What is Trauma Therapy?
Unresolved trauma may be held in the masseter muscle. With gentle palpation practitioners can, layer by layer, move through the trauma and bring the animal back to a mental and emotional stability that precedes the timing of the trauma. If other therapies have not been able to shift the results of trauma, masseter work is invaluable.
How does it work?
Emotional trauma can manifest in tension in the masseter muscle (the cheeks) and may start to cause restriction in movement. The right-hand side masseter reflects the left hemisphere of the brain i.e. logic processes and the left-hand side masseter reflects the right hemisphere of the brain i.e. instinctive processes. Accessing the masseter with gentle touch allows the animal to experience the trauma almost in a dream-like state. It is usually linear backwards in time, i.e. most recent first.
Trauma Therapy may help pets with:
- Past issues that are affecting the present. Masseter work may access those memories and eliminate or mitigate the present-day impact.
How will my pet respond?
During treatment, your pet, in experiencing the painful memories, may re-enact scenarios or be very still and give the appearance of watching a movie of past experience.
After treatment, your pet may be very quiet, wanting to be left alone. Usually within a day or so, they ‘come back’ without the burden of the past.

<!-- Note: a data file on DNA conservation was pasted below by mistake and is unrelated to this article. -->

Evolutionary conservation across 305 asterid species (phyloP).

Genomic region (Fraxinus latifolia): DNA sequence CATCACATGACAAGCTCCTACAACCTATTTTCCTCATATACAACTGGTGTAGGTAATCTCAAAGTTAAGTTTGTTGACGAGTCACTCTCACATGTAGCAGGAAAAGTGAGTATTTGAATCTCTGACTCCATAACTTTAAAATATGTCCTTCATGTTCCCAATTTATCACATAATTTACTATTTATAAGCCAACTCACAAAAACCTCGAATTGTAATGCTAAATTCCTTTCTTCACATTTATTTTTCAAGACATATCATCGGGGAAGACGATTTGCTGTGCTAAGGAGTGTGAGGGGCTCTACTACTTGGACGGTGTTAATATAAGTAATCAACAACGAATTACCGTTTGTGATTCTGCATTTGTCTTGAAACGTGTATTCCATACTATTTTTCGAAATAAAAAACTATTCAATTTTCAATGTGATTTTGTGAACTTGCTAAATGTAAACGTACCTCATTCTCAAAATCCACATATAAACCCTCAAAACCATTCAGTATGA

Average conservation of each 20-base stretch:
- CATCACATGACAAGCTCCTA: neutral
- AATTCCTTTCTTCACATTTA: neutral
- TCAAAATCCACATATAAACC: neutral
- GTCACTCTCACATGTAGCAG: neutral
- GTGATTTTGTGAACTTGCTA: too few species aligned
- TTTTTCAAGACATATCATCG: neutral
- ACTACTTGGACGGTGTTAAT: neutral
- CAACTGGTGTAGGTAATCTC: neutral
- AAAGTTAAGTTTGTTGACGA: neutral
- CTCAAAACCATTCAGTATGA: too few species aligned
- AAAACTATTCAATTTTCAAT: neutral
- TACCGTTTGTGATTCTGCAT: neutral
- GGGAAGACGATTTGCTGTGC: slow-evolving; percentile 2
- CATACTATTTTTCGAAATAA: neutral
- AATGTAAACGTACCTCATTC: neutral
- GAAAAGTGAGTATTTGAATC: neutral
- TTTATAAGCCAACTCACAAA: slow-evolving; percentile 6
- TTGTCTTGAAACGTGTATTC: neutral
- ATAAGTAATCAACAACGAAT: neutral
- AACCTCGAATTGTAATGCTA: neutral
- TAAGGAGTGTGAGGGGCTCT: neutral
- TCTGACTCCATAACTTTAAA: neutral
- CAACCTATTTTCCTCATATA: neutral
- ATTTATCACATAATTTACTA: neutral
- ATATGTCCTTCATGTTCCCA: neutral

“Wolfgang belonged to an amazing dog trainer called Monika. Monika and Wolfie met when he was rescued from an owner who, while not strictly abusive, kept this magnificent German Shepherd in a cage, allowing him out for shows. Wolfgang knew no other life before Monika, and since animals are more generous than humans, he held no grudges. He was just a very sad dog.
When I did masseter work with Wolfie, we were at a dog training day. There were five people in the room when I accessed Wolfgang’s masseter. He encountered so much sadness, it was palpable – everyone in the room felt his sadness, and some were in tears. Wolfgang released his sadness and was able to start a new life with Monika.
For many years after this treatment, Wolfie and Monika had so much fun – tracking, dancing, and doing scent work.
He died at 17, a good age for a German Shepherd. For the last 12 years, Wolfgang was happy and his life was filled with love and lots of fun.”